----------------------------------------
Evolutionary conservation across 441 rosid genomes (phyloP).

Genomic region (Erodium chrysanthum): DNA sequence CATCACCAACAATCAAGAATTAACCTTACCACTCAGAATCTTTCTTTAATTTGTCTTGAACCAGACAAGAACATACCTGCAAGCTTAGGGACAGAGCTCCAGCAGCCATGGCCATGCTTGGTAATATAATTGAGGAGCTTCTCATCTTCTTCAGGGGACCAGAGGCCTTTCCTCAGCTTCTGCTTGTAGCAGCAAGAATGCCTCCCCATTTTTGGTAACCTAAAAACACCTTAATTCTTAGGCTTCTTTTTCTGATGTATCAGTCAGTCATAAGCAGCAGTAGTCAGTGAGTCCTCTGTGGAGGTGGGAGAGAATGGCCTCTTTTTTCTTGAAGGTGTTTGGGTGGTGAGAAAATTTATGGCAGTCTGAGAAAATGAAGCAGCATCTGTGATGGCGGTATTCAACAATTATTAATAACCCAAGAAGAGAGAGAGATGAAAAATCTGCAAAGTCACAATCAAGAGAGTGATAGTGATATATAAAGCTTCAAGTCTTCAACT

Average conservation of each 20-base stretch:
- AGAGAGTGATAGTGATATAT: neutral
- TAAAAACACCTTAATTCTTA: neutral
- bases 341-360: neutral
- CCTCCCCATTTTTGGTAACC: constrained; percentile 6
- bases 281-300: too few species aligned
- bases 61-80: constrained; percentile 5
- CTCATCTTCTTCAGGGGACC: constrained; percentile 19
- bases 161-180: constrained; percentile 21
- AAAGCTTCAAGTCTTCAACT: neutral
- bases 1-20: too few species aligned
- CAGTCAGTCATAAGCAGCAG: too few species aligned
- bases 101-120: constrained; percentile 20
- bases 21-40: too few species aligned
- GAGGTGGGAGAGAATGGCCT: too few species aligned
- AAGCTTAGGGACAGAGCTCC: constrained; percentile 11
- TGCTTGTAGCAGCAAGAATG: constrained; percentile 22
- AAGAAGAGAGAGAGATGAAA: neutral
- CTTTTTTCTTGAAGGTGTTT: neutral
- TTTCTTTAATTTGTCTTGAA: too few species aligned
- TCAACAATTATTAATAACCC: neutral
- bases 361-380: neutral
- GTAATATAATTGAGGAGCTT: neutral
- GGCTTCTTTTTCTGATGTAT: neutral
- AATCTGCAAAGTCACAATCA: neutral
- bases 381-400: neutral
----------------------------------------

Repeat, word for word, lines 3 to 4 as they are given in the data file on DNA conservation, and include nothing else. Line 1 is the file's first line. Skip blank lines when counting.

Average conservation of each 20-base stretch:
- AGAGAGTGATAGTGATATAT: neutral